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Could lithium transform Zimbabwe’s economy or will the opportunity be squandered?

The country’s vast mineral resources – in particular iron and lithium – place it in a critical position in the global energy transition. With its large lithium deposits, some experts say it has the potential to meet up to 20% of the global demand for the light metal. However, in 2021 it produced only 1% of the world’s lithium and ranked sixth amongst the leading lithium-producing countries after Australia (52% of global production), Chile (25%), China (13%), Argentina (6%) and Brazil (1%). In 2021, Zimbabwe’s total output was 1,200 tonnes compared with Australia’s 55,400 tonnes. In 2022, it had the planet’s seventh biggest proven lithium reserves, estimated at 310,000 tonnes (Chile had the world’s biggest reserves at 9.3mn tonnes).

As well as lithium, the country is blessed with a treasure-trove of close to 40 other minerals. It has some of Africa’s largest deposits of coal, diamonds and gold, as well as vast quantities of chromium, nickel and platinum group metals (PGMs) — many crucial for emerging clean energy technologies. The country boasts the second-largest platinum deposit and high-grade chromium ores in the world, with around 2.8bn tonnes of PGM and 10bn tonnes of chromium ore. It is also one of the continent’s largest exporters of nickel ore, with South Africa and Mozambique the main destinations. It boasts a massive 37bn tonnes of good-grade iron ore reserves that are yet to be exploited. It will soon start exporting iron and steel from the Manhize plant in Midlands Province – a giant China-funded, $1.5bn project set to position the country as the biggest steel producer on the continent.

Endowed with over 4,000 recorded gold deposits, Zimbabwe enjoys the second largest gold reserves per square kilometre in the world. As the country’s largest export, gold is vital to country’s economy, serving as the main driver of economic growth in the short term and attracting the most foreign direct investment. Held mostly in the country’s Great Dyke – a 550-km linear early Proterozoic layered mafic-ultramafic intrusion – the country’s resource base of PGMs offers a unique opportunity to develop world-class mines and processing facilities.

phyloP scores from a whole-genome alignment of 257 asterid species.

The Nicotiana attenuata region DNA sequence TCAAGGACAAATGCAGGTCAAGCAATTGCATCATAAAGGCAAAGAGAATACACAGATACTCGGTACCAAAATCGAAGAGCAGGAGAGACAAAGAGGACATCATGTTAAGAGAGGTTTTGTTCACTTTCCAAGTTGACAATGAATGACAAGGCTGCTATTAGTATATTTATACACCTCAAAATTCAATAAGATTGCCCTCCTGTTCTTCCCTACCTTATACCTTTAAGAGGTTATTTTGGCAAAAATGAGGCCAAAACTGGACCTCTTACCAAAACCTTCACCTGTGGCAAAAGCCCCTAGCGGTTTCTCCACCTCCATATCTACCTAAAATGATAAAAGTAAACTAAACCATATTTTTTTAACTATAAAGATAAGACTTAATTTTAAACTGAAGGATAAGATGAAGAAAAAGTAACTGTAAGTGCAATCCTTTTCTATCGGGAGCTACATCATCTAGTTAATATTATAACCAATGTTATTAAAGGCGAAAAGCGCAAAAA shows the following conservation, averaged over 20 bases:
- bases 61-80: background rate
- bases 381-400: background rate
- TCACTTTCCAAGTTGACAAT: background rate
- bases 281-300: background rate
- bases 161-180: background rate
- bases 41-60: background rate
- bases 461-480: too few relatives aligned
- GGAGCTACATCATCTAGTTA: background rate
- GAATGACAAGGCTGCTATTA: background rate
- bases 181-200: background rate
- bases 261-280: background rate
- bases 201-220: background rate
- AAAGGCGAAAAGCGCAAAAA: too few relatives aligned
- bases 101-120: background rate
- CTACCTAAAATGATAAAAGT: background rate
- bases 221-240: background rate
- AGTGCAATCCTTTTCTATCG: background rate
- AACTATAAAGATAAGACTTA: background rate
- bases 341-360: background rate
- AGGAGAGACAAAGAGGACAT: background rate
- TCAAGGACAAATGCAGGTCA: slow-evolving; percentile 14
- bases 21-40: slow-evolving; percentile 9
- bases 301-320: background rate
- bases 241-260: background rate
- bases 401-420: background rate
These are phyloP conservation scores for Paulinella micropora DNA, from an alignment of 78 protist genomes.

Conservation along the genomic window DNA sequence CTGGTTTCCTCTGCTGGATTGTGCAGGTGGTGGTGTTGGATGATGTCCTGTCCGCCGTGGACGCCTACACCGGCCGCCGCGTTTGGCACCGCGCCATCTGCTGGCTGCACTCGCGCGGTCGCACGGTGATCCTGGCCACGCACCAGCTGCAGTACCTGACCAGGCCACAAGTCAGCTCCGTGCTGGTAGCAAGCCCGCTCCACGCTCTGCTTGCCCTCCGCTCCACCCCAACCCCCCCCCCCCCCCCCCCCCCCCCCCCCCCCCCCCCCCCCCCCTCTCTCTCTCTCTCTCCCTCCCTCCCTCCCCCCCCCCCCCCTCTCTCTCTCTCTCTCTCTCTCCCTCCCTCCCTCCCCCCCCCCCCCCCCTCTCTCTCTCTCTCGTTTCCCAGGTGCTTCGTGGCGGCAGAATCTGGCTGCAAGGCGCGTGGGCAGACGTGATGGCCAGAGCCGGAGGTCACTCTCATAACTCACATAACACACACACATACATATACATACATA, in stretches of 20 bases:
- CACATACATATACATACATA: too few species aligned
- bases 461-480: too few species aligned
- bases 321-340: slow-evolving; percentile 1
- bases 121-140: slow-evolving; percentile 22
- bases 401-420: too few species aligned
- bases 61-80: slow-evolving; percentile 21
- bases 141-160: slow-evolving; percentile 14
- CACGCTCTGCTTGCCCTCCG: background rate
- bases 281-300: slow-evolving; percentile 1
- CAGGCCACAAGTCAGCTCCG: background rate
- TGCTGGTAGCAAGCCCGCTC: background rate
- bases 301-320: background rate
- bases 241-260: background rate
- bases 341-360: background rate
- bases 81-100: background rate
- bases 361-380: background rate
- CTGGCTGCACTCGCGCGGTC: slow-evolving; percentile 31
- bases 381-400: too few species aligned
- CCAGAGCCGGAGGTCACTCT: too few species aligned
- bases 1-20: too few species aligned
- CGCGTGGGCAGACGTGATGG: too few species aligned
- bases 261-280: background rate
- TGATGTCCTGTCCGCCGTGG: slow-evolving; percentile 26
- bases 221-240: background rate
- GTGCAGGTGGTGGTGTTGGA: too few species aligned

The government also had the aim of increasing diamond production to 11m carats in 2023 and the diamond industry is poised to contribute at least $1bn to mining output revenue. Accounting for around 3% of global diamond production, Zimbabwe is the world’s seventh largest producer of the mineral, with an output of 3,414 carats recorded in 2022. Production is expected to increase by 3% between 2022 and 2026.

However, its lithium, in particular, is considered world class. Despite modest investment levels so far, President Emmerson Mnangagwa – who has been in power since 2017 and is now aged 81 – wants to raise $10bn a year in revenues from lithium exports alone but analysts say that is an overly ambitious target.

Zimbabwe’s mining sector has enormous potential but the country faces an array of challenges. It has a $47bn economy and 16.5mn people. This year the IMF forecasts an inflation rate of a staggering 222% compared with an estimated 314% last year. It is estimated that the economy expanded at 4.1% last year and it is forecast to grow by 3.6% this year. The mining sector accounts for about 12% of GDP and 80% of national exports. The Chamber of Mines reported the mining industry generated $5.6bn in 2022 compared to $5.1bn in 2021, and it projected 10.4% sector growth in 2023.

The government set a target of $12bn in minerals’ revenues by the end of 2023 and lithium is expected to contribute at least $500m to the target. However, challenges such as persistent power shortages, foreign currency shortages and policy uncertainties have not been addressed and the target was probably missed. The country reportedly earned only $209mn from lithium exports in the first three quarters of 2023.

One of the biggest issues that Zimbabwe faces is sanctions. At the start of March 2024, the US removed sanctions against many Zimbabweans and companies but imposed new ones on President Mnangagwa and a few senior leaders. The sanctions list was originally introduced in 2001 for alleged election-rigging and human rights abuses. Those on the new list include First Lady Auxillia Mnangagwa, Vice-President Constantino Chiwenga, Defence Minister Oppah Muchinguri, senior security officials and businesspeople found to have facilitated state corruption.

Analysts say that the more limited sanctions list is a welcome move. The government will now be able to borrow money, while businesses will be able to obtain credit, buy machinery and make payment clearances.

However, the country’s mining industry has also been hamstrung by power cuts – mines have experienced blackouts of six to 12 hours a day amid a protracted energy crisis. Moreover, Zimbabwe’s staggering debt of $17bn and its arrears to the IMF and World Bank preclude it from receiving fresh capital from multilateral development banks that could be used for expanding electricity access and putting energy generation on a more durable footing.